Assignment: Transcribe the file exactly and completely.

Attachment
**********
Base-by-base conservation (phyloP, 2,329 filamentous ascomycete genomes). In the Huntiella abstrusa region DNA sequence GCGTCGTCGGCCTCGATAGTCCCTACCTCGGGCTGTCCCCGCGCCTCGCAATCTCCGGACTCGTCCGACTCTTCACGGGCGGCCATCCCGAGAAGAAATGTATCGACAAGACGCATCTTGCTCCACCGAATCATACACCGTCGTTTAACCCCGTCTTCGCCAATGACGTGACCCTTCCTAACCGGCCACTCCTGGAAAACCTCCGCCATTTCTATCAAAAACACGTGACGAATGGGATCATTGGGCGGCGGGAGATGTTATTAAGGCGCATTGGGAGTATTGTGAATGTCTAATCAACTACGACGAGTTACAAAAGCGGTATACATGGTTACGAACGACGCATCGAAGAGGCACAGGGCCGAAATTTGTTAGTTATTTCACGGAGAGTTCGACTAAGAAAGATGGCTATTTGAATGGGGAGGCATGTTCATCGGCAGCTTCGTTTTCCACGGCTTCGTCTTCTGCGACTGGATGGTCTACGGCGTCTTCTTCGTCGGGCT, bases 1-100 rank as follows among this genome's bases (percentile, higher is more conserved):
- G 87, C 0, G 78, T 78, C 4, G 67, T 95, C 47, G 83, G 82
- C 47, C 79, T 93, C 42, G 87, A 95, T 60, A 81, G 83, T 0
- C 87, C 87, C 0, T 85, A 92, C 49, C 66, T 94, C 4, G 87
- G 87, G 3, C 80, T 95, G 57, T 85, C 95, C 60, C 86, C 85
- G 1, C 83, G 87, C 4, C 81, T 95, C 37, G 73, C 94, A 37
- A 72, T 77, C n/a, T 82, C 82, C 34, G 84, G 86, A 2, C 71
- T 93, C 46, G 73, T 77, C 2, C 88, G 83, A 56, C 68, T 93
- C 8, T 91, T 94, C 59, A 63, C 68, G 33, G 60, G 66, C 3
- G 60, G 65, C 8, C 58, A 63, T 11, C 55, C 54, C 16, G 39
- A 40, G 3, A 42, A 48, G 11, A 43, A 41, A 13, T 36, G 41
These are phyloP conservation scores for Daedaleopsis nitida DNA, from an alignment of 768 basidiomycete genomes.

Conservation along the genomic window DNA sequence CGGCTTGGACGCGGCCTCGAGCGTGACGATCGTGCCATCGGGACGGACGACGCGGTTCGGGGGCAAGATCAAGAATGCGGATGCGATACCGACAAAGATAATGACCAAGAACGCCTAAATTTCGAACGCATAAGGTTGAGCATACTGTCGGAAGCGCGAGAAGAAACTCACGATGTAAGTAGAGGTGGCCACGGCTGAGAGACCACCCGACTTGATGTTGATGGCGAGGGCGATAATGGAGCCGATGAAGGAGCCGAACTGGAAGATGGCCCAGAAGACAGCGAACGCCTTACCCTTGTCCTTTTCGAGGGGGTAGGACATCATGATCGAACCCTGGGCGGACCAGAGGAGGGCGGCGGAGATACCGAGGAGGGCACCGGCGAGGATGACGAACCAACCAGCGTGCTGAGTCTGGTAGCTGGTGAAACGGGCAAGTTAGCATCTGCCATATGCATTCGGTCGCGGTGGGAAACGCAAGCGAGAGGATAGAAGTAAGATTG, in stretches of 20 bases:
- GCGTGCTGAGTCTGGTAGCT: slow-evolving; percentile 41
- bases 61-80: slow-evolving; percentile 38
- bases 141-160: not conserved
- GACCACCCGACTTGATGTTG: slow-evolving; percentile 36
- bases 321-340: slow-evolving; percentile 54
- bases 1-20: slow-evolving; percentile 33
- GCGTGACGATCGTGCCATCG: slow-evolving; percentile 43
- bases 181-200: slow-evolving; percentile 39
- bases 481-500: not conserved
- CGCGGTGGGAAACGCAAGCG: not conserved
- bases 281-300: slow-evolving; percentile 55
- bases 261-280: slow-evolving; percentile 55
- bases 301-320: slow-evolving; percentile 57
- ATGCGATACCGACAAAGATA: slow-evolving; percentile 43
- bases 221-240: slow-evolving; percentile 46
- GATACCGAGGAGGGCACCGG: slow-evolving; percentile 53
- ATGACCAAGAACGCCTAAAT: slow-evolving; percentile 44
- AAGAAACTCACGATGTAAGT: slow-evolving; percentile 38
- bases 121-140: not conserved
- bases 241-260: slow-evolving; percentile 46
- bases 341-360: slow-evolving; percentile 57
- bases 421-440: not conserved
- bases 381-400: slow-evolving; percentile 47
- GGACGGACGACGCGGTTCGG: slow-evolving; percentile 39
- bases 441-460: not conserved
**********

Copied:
Base-by-base conservation (phyloP, 2,329 filamentous ascomycete genomes). In the Huntiella abstrusa region DNA sequence GCGTCGTCGGCCTCGATAGTCCCTACCTCGGGCTGTCCCCGCGCCTCGCAATCTCCGGACTCGTCCGACTCTTCACGGGCGGCCATCCCGAGAAGAAATGTATCGACAAGACGCATCTTGCTCCACCGAATCATACACCGTCGTTTAACCCCGTCTTCGCCAATGACGTGACCCTTCCTAACCGGCCACTCCTGGAAAACCTCCGCCATTTCTATCAAAAACACGTGACGAATGGGATCATTGGGCGGCGGGAGATGTTATTAAGGCGCATTGGGAGTATTGTGAATGTCTAATCAACTACGACGAGTTACAAAAGCGGTATACATGGTTACGAACGACGCATCGAAGAGGCACAGGGCCGAAATTTGTTAGTTATTTCACGGAGAGTTCGACTAAGAAAGATGGCTATTTGAATGGGGAGGCATGTTCATCGGCAGCTTCGTTTTCCACGGCTTCGTCTTCTGCGACTGGATGGTCTACGGCGTCTTCTTCGTCGGGCT, bases 1-100 rank as follows among this genome's bases (percentile, higher is more conserved):
- G 87, C 0, G 78, T 78, C 4, G 67, T 95, C 47, G 83, G 82
- C 47, C 79, T 93, C 42, G 87, A 95, T 60, A 81, G 83, T 0
- C 87, C 87, C 0, T 85, A 92, C 49, C 66, T 94, C 4, G 87
- G 87, G 3, C 80, T 95, G 57, T 85, C 95, C 60, C 86, C 85
- G 1, C 83, G 87, C 4, C 81, T 95, C 37, G 73, C 94, A 37
- A 72, T 77, C n/a, T 82, C 82, C 34, G 84, G 86, A 2, C 71
- T 93, C 46, G 73, T 77, C 2, C 88, G 83, A 56, C 68, T 93
- C 8, T 91, T 94, C 59, A 63, C 68, G 33, G 60, G 66, C 3
- G 60, G 65, C 8, C 58, A 63, T 11, C 55, C 54, C 16, G 39
- A 40, G 3, A 42, A 48, G 11, A 43, A 41, A 13, T 36, G 41
These are phyloP conservation scores for Daedaleopsis nitida DNA, from an alignment of 768 basidiomycete genomes.

Conservation along the genomic window DNA sequence CGGCTTGGACGCGGCCTCGAGCGTGACGATCGTGCCATCGGGACGGACGACGCGGTTCGGGGGCAAGATCAAGAATGCGGATGCGATACCGACAAAGATAATGACCAAGAACGCCTAAATTTCGAACGCATAAGGTTGAGCATACTGTCGGAAGCGCGAGAAGAAACTCACGATGTAAGTAGAGGTGGCCACGGCTGAGAGACCACCCGACTTGATGTTGATGGCGAGGGCGATAATGGAGCCGATGAAGGAGCCGAACTGGAAGATGGCCCAGAAGACAGCGAACGCCTTACCCTTGTCCTTTTCGAGGGGGTAGGACATCATGATCGAACCCTGGGCGGACCAGAGGAGGGCGGCGGAGATACCGAGGAGGGCACCGGCGAGGATGACGAACCAACCAGCGTGCTGAGTCTGGTAGCTGGTGAAACGGGCAAGTTAGCATCTGCCATATGCATTCGGTCGCGGTGGGAAACGCAAGCGAGAGGATAGAAGTAAGATTG, in stretches of 20 bases:
- GCGTGCTGAGTCTGGTAGCT: slow-evolving; percentile 41
- bases 61-80: slow-evolving; percentile 38
- bases 141-160: not conserved
- GACCACCCGACTTGATGTTG: slow-evolving; percentile 36
- bases 321-340: slow-evolving; percentile 54
- bases 1-20: slow-evolving; percentile 33
- GCGTGACGATCGTGCCATCG: slow-evolving; percentile 43
- bases 181-200: slow-evolving; percentile 39
- bases 481-500: not conserved
- CGCGGTGGGAAACGCAAGCG: not conserved
- bases 281-300: slow-evolving; percentile 55
- bases 261-280: slow-evolving; percentile 55
- bases 301-320: slow-evolving; percentile 57
- ATGCGATACCGACAAAGATA: slow-evolving; percentile 43
- bases 221-240: slow-evolving; percentile 46
- GATACCGAGGAGGGCACCGG: slow-evolving; percentile 53
- ATGACCAAGAACGCCTAAAT: slow-evolving; percentile 44
- AAGAAACTCACGATGTAAGT: slow-evolving; percentile 38
- bases 121-140: not conserved
- bases 241-260: slow-evolving; percentile 46
- bases 341-360: slow-evolving; percentile 57
- bases 421-440: not conserved
- bases 381-400: slow-evolving; percentile 47
- GGACGGACGACGCGGTTCGG: slow-evolving; percentile 39
- bases 441-460: not conserved